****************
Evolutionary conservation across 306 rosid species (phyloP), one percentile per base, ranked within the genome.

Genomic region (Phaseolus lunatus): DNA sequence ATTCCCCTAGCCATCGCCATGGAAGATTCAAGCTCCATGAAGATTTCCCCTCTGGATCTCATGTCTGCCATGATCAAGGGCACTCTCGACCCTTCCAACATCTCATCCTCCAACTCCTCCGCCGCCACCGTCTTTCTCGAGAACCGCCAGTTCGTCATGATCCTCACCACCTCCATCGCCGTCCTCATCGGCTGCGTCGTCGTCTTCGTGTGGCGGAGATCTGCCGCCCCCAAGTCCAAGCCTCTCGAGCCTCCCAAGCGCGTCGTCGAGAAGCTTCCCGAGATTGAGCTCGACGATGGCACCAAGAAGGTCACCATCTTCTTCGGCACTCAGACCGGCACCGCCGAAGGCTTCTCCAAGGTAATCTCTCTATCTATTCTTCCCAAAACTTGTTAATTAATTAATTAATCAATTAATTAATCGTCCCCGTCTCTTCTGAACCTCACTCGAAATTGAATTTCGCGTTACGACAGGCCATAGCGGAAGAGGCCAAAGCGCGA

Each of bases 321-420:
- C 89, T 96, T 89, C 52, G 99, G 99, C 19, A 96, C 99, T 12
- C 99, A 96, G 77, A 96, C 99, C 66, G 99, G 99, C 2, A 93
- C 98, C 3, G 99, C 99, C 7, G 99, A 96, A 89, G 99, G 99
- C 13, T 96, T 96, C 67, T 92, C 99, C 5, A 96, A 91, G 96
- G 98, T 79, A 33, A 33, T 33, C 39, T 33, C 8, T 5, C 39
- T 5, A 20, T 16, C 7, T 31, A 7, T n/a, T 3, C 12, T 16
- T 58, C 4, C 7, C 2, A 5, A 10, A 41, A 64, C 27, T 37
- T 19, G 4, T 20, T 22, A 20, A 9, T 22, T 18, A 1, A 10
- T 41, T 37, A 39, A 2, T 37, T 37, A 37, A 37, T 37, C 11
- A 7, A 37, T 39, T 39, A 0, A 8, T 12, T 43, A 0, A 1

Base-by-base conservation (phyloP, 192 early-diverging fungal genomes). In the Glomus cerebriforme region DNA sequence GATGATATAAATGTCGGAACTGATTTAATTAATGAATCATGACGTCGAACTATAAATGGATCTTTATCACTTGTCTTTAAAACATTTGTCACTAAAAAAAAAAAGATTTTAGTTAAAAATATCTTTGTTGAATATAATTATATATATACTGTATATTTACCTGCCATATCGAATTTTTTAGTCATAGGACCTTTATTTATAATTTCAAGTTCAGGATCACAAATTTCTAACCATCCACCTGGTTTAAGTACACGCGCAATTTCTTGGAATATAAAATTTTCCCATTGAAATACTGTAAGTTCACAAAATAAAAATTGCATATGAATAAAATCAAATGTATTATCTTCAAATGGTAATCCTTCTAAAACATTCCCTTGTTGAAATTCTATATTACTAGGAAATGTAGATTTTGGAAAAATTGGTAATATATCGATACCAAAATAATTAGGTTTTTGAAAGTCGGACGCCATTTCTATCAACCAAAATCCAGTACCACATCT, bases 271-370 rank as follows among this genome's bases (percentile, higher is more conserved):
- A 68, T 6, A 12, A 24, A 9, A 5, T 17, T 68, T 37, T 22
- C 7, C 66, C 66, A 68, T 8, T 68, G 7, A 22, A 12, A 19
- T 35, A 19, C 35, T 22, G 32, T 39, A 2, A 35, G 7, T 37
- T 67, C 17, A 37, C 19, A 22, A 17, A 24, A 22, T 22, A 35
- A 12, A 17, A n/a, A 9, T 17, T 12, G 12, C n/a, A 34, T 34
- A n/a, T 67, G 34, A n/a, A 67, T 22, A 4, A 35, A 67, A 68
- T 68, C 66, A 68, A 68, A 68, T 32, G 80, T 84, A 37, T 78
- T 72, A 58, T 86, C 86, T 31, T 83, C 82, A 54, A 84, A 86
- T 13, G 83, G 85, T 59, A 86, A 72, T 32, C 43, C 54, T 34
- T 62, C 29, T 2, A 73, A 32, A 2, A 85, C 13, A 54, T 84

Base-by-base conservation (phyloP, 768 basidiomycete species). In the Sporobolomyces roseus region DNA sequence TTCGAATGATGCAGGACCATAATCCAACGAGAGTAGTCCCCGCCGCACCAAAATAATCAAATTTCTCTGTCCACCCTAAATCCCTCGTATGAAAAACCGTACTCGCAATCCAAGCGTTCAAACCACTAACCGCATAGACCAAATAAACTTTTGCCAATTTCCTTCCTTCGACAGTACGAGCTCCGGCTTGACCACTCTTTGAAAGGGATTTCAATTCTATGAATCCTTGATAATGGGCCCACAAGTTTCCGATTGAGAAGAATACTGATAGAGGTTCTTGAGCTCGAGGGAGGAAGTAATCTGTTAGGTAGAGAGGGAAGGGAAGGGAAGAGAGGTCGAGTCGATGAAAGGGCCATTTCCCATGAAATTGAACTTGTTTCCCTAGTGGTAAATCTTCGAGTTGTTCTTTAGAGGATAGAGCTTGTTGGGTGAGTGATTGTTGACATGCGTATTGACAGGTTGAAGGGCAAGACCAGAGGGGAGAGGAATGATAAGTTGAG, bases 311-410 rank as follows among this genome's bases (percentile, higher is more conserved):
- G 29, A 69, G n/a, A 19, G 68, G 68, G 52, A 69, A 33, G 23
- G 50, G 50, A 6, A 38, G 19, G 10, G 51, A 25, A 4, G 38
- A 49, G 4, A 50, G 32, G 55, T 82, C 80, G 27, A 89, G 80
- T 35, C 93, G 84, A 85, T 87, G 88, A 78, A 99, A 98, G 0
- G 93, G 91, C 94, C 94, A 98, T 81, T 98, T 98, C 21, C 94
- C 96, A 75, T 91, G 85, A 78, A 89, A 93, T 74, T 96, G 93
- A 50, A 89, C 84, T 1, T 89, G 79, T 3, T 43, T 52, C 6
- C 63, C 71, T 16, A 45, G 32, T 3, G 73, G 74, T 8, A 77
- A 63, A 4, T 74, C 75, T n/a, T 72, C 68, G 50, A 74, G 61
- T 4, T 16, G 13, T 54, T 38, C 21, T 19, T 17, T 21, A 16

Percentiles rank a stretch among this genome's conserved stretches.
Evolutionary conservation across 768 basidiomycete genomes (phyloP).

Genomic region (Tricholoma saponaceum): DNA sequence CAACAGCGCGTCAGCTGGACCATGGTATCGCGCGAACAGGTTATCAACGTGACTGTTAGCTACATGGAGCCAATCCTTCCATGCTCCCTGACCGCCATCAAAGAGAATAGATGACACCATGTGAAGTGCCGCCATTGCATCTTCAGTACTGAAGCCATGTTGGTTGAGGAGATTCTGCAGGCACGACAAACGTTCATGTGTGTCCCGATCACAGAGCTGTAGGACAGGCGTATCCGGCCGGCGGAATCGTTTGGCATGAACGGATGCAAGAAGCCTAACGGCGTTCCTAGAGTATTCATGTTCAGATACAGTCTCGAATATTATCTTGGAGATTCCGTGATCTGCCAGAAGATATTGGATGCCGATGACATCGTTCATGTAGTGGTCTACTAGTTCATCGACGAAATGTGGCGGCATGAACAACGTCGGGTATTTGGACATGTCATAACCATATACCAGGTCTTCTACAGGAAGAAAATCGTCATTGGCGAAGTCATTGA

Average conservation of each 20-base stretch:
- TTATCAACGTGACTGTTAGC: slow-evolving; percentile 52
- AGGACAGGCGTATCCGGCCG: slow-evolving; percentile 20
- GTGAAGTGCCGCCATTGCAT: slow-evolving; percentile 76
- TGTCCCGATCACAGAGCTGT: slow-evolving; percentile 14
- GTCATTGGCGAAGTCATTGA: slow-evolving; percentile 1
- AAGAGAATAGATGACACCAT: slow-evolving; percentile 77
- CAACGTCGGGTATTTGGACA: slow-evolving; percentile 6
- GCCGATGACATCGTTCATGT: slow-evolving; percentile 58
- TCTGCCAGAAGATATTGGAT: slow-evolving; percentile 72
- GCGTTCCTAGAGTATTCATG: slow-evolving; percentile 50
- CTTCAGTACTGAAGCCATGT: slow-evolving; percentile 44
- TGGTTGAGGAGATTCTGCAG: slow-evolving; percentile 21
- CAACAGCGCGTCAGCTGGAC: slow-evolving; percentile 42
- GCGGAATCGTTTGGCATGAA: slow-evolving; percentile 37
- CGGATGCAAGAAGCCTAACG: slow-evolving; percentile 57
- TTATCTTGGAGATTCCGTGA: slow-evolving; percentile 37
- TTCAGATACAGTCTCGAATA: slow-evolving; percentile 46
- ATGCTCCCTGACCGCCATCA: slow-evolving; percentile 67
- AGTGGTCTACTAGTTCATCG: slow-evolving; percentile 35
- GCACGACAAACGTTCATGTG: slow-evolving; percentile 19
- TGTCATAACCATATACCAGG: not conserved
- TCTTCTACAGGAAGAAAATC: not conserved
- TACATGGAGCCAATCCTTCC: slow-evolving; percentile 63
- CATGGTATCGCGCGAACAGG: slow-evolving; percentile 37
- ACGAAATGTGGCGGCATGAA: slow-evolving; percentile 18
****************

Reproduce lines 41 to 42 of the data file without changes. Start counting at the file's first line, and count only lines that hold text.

- AGGACAGGCGTATCCGGCCG: slow-evolving; percentile 20
- GTGAAGTGCCGCCATTGCAT: slow-evolving; percentile 76